**John Bechhoefer**, Simon Fraser University

*Inferring the spatiotemporal DNA replication program from noisy data*

In eukaryotic organisms, DNA replication is initiated at “origins,” launching “forks” that spread bidirectionally to replicate the genome. The distribution and firing rate of these origins and the fork progression velocity form the “replication program.” With Antoine Baker, I generalize a stochastic model of DNA replication to allow for space and time variations in origin-initiation rates, characterized by a function I(x,t). We then address the inverse problem of inferring I(x,t) from experimental data concerning replication in cell populations. Previous work based on curve fitting depended on arbitrarily chosen functional forms for I(x,t), with free parameters that were constrained by the data. We introduce a model-free, non-parametric method of inference that is based on Gaussian process regression, a well-known inference technique from the machine-learning community. The method replaces specific assumptions about the functional form of the initiation rate with more general prior expectations about the smoothness of variation of this rate, along the genome and in time. Using this inference method, we can recover simulated replication schemes with data that are typical of current experiments without having to know or guess the functional form for the initiation rate I(x,t). I will argue that Gaussian process regression has many other potential applications to physics.

**Colin Denniston**, University of Western Ontario

*Building Colloidal Crystals in Anisotropic Media*

Colloids in a liquid crystal matrix exhibit very anisotropic interactions. Further, these interactions can be altered by both properties of the colloid and of the liquid crystal. This gives a potential for creating specific colloidal aggregates and crystals by manipulating the interactions between colloids. However, modelling these interacting colloids in a liquid crystal is very challenging. We use a hybrid particle-lattice Boltzmann scheme that incorporates hydrodynamic forces and forces from the liquid crystal field. I will discuss configurations that we have studied, including chains and a potentially stable colloidal crystal with a diamond lattice structure.

**Randall Kamien**, University of Pennsylvania

*O Topology*

Yes, quite. But also with some applications

**Mark Matsen**, University of Waterloo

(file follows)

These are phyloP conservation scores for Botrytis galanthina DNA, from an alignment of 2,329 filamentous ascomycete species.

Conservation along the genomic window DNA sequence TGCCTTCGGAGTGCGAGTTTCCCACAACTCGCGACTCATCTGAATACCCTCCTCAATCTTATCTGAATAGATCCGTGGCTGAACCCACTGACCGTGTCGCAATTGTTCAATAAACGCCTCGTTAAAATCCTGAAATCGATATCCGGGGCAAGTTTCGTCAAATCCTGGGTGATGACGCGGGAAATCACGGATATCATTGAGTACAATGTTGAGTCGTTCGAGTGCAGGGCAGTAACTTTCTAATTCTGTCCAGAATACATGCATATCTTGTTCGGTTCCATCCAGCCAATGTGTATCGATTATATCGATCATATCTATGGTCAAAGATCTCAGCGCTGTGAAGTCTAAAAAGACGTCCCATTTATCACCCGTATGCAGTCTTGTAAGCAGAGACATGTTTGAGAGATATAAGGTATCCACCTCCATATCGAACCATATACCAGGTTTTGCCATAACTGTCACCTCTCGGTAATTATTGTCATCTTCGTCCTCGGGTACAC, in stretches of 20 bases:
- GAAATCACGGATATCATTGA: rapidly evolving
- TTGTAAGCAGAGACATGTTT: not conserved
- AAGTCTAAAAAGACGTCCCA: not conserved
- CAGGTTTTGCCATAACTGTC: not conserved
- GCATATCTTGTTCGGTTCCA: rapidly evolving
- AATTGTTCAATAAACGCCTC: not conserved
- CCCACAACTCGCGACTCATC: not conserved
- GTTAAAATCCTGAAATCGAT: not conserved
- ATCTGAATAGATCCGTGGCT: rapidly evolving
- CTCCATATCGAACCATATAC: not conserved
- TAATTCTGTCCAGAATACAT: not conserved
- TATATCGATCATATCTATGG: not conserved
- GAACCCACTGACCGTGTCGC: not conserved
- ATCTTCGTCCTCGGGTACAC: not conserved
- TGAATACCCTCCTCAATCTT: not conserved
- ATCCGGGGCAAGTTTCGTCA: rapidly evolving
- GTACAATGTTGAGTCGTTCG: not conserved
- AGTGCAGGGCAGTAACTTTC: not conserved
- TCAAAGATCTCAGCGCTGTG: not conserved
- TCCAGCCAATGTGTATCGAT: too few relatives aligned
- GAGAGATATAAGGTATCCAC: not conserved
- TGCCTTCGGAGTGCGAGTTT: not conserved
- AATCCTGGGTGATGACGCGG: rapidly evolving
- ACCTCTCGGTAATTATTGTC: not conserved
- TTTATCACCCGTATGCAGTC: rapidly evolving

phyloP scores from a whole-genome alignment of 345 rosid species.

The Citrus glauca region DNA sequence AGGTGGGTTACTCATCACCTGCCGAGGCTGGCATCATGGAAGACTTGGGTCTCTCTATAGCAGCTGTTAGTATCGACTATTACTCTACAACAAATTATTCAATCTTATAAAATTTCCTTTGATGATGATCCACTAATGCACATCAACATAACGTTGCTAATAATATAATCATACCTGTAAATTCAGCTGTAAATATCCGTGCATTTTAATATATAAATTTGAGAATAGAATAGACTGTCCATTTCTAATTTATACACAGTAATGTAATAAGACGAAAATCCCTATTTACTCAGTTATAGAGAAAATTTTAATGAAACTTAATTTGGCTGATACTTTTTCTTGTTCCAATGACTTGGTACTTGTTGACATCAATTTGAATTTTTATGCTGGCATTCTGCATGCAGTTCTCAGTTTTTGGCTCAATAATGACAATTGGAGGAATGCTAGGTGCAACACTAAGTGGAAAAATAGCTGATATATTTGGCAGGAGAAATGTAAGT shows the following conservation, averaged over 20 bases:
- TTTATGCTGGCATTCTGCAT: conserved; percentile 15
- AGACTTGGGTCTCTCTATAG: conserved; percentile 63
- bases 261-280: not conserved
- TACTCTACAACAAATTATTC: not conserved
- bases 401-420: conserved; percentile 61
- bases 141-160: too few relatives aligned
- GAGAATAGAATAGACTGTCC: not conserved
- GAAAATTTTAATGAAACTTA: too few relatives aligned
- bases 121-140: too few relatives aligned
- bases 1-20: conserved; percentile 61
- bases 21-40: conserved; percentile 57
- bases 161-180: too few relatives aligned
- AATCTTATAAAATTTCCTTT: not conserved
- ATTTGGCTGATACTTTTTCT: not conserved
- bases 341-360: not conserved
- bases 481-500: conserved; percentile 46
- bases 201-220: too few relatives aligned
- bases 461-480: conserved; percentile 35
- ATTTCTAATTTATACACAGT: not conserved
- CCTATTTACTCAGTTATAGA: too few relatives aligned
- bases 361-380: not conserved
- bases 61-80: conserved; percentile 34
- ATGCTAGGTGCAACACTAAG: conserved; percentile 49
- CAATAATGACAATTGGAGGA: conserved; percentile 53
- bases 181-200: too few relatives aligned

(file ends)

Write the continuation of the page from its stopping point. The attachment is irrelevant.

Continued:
*Monte Carlo Field-Theoretic Simulations Applied to Block Copolymer Melts*

Monte Carlo field-theoretic simulations (MC-FTS) are performed on melts of symmetric diblock copolymer for invariant polymerization indexes extending down to experimentally relevant values of N=104. The simulations are performed with a fluctuating composition field, W-(r), and a pressure field, W+(r), that follows the saddle-point approximation. Our study focuses on the disordered-state structure function, S(k), and the order-disorder transition (ODT). Although short-wavelength fluctuations cause an ultraviolet (UV) divergence in three dimensions, this is readily compensated for with the use of an effective Flory-Huggins interaction parameter, e. The resulting S(k) matches the predictions of renormalized one-loop (ROL) calculations over the full range of eN and N examined in our study, and agrees well with Fredrickson-Helfand (F-H) theory near the ODT. Consistent with the F-H theory, the ODT is discontinuous for finite N and the shift in (eN)ODT follows the predicted N-1/3 scaling over our range of N.

**Nikolas Provatas**, McGill University

*Modelling Materials Microstructure Across Scales using Phase Field Methods*

Phase field crystal models and their recent extension will be summarized. Their application to non-equilibrium kinetics and phase transformations in materials will be reviewed. In particular, we review new results from applications of this modeling paradigm to solute trapping during rapid solidification of alloys, defect-mediated solid-state precipitation, and magneto-crystalline interactions. We close with a discussion of new complex amplitude representations of PFC models and how these can be used for multi-scale simulations using adaptive mesh refinement methods.